Debt rating agency warns on U.S. sovereign debt
Standard & Poor's Ratings Service has lowered its long-term outlook for the United States' sovereign debt to "Negative" from "Stable" due to risks from the country's growing deficit and lawmakers' failure on how to deal with it.
It cited a "material risk" that politicians would fail to agree on how to cut the budget deficit over the medium term, saying the U.S. has "very large budget deficits and rising government indebtedness and the path to addressing these is not clear to us".
But the agency also reaffirmed the investment-grade credit ratings on the country's long-term and short-term debt.
S&P said the U.S. has a high-income, diversified and flexible economy that has helped it to encourage growth while containing inflation.
But the country's ballooning deficit could offset those positives over the next two years.
The agency noted that the deficit grew to 11 per cent of gross domestic income in 2009.
That is much higher than the average of two per cent to five per cent in the previous six years.
Another rating agency, Moody's, issued a warning earlier this year that its rating could be downgraded if progress is not soon made on the $1.5 trillion US budget deficit.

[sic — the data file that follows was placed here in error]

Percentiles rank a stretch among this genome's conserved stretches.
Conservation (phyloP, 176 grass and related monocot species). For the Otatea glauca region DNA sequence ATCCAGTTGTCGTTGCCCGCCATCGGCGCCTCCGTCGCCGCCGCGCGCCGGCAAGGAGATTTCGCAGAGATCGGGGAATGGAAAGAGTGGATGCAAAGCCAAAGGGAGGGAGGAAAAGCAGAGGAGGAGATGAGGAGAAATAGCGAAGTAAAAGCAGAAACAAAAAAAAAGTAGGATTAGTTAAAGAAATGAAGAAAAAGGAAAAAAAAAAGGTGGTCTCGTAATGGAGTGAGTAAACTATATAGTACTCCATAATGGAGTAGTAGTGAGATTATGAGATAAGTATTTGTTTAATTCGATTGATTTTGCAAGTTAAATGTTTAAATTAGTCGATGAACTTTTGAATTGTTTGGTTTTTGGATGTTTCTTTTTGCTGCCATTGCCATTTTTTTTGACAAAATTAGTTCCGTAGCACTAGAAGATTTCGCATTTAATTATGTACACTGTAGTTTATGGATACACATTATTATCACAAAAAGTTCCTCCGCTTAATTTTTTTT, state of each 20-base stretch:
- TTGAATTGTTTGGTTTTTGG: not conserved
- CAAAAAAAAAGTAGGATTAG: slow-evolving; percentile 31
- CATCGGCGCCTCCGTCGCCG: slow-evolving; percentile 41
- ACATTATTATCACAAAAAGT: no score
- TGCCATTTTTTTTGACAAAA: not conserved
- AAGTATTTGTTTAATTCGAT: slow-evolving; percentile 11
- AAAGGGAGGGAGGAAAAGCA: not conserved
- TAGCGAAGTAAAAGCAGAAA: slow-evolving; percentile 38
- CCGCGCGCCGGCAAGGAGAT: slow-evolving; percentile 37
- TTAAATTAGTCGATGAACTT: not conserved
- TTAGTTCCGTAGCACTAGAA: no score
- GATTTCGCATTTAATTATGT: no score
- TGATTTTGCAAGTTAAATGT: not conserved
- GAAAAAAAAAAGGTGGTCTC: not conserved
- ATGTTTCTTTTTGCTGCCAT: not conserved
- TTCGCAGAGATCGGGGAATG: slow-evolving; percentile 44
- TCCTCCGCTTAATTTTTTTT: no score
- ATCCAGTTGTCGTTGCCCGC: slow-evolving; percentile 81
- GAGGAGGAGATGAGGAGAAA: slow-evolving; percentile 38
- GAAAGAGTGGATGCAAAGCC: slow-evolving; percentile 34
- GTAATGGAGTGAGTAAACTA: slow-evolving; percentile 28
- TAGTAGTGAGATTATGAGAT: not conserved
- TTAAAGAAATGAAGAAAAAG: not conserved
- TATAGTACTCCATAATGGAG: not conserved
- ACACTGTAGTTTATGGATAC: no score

"The S&P move serves as a stark warning for policymakers to take stronger, concerted action to address the shortfall," BMO Capital Markets economist Doug Porter said in a commentary.
"The clock is now ticking loudly on a meaningful plan to reduce the budget deficit, with S&P looking for implementation by 2013," said Porter.
"That looks to be an exceptionally tall order, given the current political climate in Washington. The lackluster nature of the economic recovery now underway, especially the still-high jobless rate, makes the task of deficit reduction that much more difficult."
But other traders said the warning reflected concerns that have been known about for some time.
"The idea that the U.S. public finances are on an unsustainable trajectory is hardly new news," said a commentary from Capital Economics.
"Investors might come to see S&P's decision in a positive light if it prompts Congress to focus on delivering a credible deficit reduction plan."
Would be first downgrade since 1917
If the U.S. debt rating were downgraded below AAA, it would be for the first time on ratings spanning back to 1917. It has been seen as stable since at least 1941.
The U.S. assistant secretary for financial markets, Mary Miller, said the warning "emphasized the importance of timely bipartisan co-operation and action on fiscal reform."
"As the president said last week, addressing the current fiscal situation is well within our capacity as a country," Miller said in an email posted on the Treasury Department's website.
The U.S. economy is strengthening as it emerges from the recent recession. Both political parties now agree that it is time to begin bringing down deficits as a share of GDP," she said.
But Miller said the White House believes the negative outlook "underestimates the ability of America's leaders to come together and address the difficult fiscal challenges facing the nation."
With files from The Canadian Press and The Associated Press